As Kaya house parents, Franz and Griselda have the unique experience of seeing the children in the residential program grow day by day. They live and work in Kaya’s Renacer home, where they take care of 10 boys ranging from seven to 12 years old. The boys call them tio and tia, or “aunt and uncle.” Here the couple shares their experiences working with the Renacer boys—their challenges, their proud moments, and their hopes for the boys’ futures.
Twelve-year-old Beymar easily comes across as your typical adolescent boy. “Nada,” he'll reply when asked about his favorite subjects in school, before proceeding to list a mouthful: math, language, science, social studies, music. His face lights up as he emphasizes the last—he’d like to learn to play the drums someday. “Nada, Beymar? You listed practically every subject!” “I guess so,” he'll say.
Underneath this practiced indifference is a cautious attitude towards his academic accomplishments. Beymar is in fifth grade; he knows he is two years behind. But three years ago when he moved in to Kaya's Renacer house, Beymar hadn't yet learned how to read or write.
Before Kaya, Beymar lived with his parents, his mother working in kitchens and earning five bolivianos (about 70 cents) a day. Escalating family problems forced him and his siblings to move in with his aunt, until she could no longer care for them between her poor health and limited financial resources. Throughout this time, Beymar skipped school, sometimes for weeks at a time. At seven, he started hanging out on the streets with a group of older kids, sometimes stealing alongside them for money.
On his ninth birthday, Beymar’s life slowly began to change when he moved in to Kaya. At first he couldn't sleep at night. "I was scared; I would hear knocking on the window," he remembers. But with time, even those nights became surmountable. “The tios (Kaya house parents Franz and Griselda) stayed up and prayed with me. I’m not scared anymore because God has helped me."
Nighttime was one thing. During the day, Franz recalls, “Beymar used to challenge everything we said. He would say 'Why should I?' when we told him to do his homework. He was little, but he would hold his fists up and challenge me to fight.” In the past year, though, Franz has noticed Beymar’s changes: “Now we joke around and shadowbox with each other. Every day he runs to show us that he’s finished his homework before he goes outside to play.”
A stable home with Kaya helped Beymar overcome his night fears and get back on track at school, but he is especially proud of how he has changed his behavior. "Aaaaaantes!" he says of the time when he used to "escape" from school, and when he used to steal: in the past, in a different childhood. "Without Kaya," he reflects, "I would be on the street."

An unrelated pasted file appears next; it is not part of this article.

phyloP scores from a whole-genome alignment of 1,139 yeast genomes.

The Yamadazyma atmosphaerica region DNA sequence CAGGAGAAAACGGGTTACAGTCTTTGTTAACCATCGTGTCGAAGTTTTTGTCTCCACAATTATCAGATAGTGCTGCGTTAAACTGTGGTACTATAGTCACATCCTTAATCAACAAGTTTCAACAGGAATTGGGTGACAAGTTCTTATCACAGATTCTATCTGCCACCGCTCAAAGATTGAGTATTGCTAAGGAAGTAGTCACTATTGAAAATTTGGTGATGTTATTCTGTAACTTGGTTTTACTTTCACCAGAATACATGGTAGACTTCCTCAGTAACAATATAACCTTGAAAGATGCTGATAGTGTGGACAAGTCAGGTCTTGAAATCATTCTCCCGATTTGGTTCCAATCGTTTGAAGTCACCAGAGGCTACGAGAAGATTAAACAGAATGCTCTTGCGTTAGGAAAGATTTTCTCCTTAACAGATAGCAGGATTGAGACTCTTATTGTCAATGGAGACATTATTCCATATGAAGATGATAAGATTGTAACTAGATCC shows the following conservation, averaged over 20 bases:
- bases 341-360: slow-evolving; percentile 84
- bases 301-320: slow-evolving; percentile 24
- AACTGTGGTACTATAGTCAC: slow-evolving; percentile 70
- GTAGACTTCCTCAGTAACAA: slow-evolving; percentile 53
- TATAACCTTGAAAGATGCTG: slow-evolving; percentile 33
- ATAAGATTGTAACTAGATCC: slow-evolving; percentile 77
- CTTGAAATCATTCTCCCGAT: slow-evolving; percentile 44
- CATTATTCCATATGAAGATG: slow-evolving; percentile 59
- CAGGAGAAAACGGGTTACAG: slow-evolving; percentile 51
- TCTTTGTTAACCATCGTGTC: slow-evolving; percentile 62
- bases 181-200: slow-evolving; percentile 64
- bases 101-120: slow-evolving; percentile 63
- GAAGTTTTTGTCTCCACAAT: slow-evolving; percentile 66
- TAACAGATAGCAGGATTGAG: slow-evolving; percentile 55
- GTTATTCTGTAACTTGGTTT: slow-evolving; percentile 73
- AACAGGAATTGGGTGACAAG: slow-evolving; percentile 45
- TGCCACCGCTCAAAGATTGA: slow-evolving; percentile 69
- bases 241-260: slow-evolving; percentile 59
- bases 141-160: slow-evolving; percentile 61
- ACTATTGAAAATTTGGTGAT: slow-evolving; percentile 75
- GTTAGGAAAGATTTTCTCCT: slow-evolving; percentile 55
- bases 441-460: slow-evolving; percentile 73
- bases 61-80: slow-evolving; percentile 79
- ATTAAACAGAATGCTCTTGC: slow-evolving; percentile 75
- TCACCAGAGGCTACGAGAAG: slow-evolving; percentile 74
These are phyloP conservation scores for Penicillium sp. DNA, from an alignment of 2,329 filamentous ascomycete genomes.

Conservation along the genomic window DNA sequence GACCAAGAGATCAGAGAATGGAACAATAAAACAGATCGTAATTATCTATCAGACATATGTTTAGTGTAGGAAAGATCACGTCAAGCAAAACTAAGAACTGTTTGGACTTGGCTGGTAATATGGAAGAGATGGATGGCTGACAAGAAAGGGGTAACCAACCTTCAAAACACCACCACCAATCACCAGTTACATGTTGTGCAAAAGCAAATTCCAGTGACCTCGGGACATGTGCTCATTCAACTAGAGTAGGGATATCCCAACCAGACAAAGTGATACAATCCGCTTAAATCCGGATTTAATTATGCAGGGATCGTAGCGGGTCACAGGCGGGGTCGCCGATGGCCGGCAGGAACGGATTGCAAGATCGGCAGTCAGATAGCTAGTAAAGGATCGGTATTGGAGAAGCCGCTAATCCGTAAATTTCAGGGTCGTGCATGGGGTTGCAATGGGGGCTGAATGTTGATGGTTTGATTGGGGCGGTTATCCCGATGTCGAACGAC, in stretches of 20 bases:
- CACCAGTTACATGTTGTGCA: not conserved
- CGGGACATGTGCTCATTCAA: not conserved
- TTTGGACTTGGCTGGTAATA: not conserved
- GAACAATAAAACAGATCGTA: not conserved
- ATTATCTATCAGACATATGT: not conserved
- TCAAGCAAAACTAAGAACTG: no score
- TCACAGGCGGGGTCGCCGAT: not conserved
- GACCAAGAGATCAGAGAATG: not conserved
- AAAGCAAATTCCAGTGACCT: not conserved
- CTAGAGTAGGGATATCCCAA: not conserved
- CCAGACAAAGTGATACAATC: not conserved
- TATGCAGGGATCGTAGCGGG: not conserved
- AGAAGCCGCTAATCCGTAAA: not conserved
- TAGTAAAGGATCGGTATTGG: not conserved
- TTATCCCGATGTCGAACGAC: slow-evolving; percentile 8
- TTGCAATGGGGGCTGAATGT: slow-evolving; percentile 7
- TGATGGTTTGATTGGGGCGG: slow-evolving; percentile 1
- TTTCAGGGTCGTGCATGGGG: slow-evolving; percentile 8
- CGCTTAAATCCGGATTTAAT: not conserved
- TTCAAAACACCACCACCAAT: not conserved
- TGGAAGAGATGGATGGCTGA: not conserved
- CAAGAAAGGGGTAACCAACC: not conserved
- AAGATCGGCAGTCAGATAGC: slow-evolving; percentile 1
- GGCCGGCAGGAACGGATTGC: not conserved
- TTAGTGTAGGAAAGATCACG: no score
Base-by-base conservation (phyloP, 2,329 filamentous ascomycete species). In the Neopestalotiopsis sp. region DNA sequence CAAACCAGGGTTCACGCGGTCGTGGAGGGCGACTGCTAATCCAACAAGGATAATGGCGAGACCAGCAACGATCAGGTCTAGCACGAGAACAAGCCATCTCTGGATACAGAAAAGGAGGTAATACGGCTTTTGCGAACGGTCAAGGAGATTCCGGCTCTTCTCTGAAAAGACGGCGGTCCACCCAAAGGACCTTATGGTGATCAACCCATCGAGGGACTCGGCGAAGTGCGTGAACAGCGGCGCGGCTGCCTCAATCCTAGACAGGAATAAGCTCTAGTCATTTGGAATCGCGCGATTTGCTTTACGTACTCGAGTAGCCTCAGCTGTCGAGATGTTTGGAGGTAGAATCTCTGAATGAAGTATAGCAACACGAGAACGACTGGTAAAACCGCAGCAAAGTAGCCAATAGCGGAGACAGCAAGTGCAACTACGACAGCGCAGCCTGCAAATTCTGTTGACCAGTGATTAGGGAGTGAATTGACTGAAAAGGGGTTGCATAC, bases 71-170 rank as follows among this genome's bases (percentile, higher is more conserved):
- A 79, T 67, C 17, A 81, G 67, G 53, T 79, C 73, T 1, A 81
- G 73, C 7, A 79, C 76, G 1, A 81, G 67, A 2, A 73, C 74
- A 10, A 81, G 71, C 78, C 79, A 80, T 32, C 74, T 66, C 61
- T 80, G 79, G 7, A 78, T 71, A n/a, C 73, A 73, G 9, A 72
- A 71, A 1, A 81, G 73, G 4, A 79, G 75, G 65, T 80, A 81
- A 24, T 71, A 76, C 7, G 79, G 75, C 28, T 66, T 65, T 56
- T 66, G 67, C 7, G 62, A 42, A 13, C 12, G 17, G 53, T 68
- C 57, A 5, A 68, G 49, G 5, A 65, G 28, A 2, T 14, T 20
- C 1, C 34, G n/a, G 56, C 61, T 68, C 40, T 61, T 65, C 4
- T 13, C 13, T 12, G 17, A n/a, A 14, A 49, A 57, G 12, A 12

This past Christmas, the residents and tios of the Kaya houses gathered under one roof to celebrate with a traditional Bolivian dinner. When the tios asked if anyone would like to say a few words, Beymar stood up. Facing his Kaya family, he kept it brief, in typical Beymar fashion: "Thank you for helping me change." Beymar, thank you for letting us into your life.
In 2012, Kaya launched Warmi Kaya, (Warmi is Aymaran for woman), a program designed to serve mothers of street children, former street children and children at extreme high risk of entering street life. Warmi Kaya is now working with 7 women.
Angelica is one of the women participating in Warmi Kaya. She joined the program after her siblings became part of Kaya. Two of her younger brothers (ages 14 and 12) live in the residential program and a third brother is part of the Kaya Center. Angelica has two daughters, ages 3 and 1 years old. Neither father is involved.
When she joined the Warmi Kaya program, Angelica was considering moving to Cochabamba with a young man. Her original request to Kaya was to take her daughters so that they would be safe. The trip did not materialize. In conversation with her following this situation, Kaya strongly encouraged her to participate in the program to improve the likelihood of positive life outcomes for her children.
Angelica works as an assistant in the market and earns less than $3 a day. This leaves her family at extreme risk including low life expectancies, severe emotional vulnerability and intense financial needs. Until she joined Warmi Kaya, her daughters remained at home with her father which was clearly not only ideal but dangerous. Now her children stay at Kaya during the day. They are younger than the typical children Kaya serves so we completed special waivers and paperwork allowing the organization to safely protect the girls during the day.
Angelica worries a lot about her daughters and brothers. She has a strong motivation to work. She is actively participating in everything that Warmi offers. She has a solid short term and longer term plan to increase her income, provide a safe environment and provide her daughters with a better life. One of the first steps in that plan was to secure a short term one room apartment away from her father with assistance from Warmi Kaya so that she and her daughters could live safely.
Upon successful completion of this process, the women of Kaya will demonstrate an improved ability to care for their children, no matter the circumstance. Warmi graduates will become role models and mentors to girls within the larger community. Kaya’s investment in women and girls has the very real potential to break the vicious cycle for these families in La Paz. Warmi is a multi-year effort to organically address the needs of La Paz's girls and women in an effective and unprecedented way.